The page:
Tonight on Current TV channel, the documentary “How To Start A Revolution” is showing at 10:00pm. CST. It was 12am. Time showing in your area may vary.

    If you want to build on this “revolution” see it or record it for others. It is equally important for the “Occupy Wallstreet” groups.

  4. Well, dogs who kill other animals aren’t just carnivorous, preditory animals acting on natural instincts. Nooo they are horrible vicious awful beasts, doncha know. (yes this is sarcasm). We live in a society where dogs can be put on a “Dangerous Dog” list or even be seized and killed just for killing a cat!

    1. “JUST” for killing a cat? JUST? I don’t think taking the dog’s life is appropreate for killing a cat, yet the dog must be contained & compensation for the cat’s life must be met. The purpose of compensation is a deterant to future cat attacks.

      Your cat’s life isn’t replaceable but the dog’s owner has a responsibility to compensate for the loss. Taking the dog’s life isn’t compensation, it’s vengence and just ain’t right.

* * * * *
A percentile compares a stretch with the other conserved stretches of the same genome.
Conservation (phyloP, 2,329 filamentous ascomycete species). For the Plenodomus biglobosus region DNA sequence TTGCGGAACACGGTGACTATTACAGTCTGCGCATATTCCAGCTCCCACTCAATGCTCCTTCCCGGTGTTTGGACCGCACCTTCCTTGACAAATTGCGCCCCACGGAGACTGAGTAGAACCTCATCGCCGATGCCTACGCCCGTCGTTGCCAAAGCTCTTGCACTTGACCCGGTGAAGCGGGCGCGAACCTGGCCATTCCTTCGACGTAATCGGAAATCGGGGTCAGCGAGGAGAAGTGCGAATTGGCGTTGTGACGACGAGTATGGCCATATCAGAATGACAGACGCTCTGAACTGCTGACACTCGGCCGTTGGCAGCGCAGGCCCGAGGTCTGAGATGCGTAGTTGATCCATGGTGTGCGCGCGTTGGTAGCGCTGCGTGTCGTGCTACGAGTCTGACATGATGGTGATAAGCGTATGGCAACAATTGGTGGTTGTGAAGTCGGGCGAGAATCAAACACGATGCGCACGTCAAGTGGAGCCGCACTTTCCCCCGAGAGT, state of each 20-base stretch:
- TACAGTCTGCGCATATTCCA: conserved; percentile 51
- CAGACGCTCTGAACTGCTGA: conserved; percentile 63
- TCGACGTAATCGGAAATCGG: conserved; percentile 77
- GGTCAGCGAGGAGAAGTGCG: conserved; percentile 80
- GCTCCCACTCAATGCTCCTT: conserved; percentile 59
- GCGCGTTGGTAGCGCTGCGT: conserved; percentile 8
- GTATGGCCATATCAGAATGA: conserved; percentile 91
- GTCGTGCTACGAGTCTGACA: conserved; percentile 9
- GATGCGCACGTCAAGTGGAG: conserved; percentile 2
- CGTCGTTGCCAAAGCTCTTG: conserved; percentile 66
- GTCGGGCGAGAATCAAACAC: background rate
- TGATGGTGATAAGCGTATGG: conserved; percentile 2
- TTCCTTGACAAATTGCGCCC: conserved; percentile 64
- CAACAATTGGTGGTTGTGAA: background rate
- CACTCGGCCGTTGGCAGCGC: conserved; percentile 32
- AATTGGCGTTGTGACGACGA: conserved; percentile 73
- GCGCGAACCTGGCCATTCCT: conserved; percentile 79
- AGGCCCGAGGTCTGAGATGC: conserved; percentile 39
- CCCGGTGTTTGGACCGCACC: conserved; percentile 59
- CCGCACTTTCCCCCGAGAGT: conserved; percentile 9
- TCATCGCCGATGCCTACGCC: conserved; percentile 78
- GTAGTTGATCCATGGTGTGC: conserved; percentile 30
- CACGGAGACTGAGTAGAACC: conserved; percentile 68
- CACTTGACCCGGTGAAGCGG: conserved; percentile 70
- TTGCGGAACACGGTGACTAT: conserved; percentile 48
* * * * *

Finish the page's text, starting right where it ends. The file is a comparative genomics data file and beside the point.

I have a horror story about a neighbor dog killing cats of mine over, and over, and over, more than 10 times. MAS wouldn’t do anything, police wouldn’t do anything and only after taking the owner to court the THIRD time did anything ever get accomplished. His homeowner’s insurance company’s rates I believe was the reason for finally removing their dog.

      The court decided my cat’s life, or any past cats had no value, but the bite to the leg was worth $300, divided equally with my $250 lawyer. That’s Memphis’ attitude towards “pet’s” lives.

  5. Not sure how I ended up here tonight, but since I did, I’ll tell you how this story ended. Over the last few years, we have cobbled together a small, scrappy group of volunteers that work exclusively with Gaston AC. We convinced AC that Ronan was misunderstood(!), they allowed us a few extra days, and Ronan went to rescue in NY.We get occasional updates on him, and videos. He’s living with kids, and appears to be quite happy!

    1. Thanks for giving this guy a chance to have a life. Hope you are helping change the culture of killing there . . .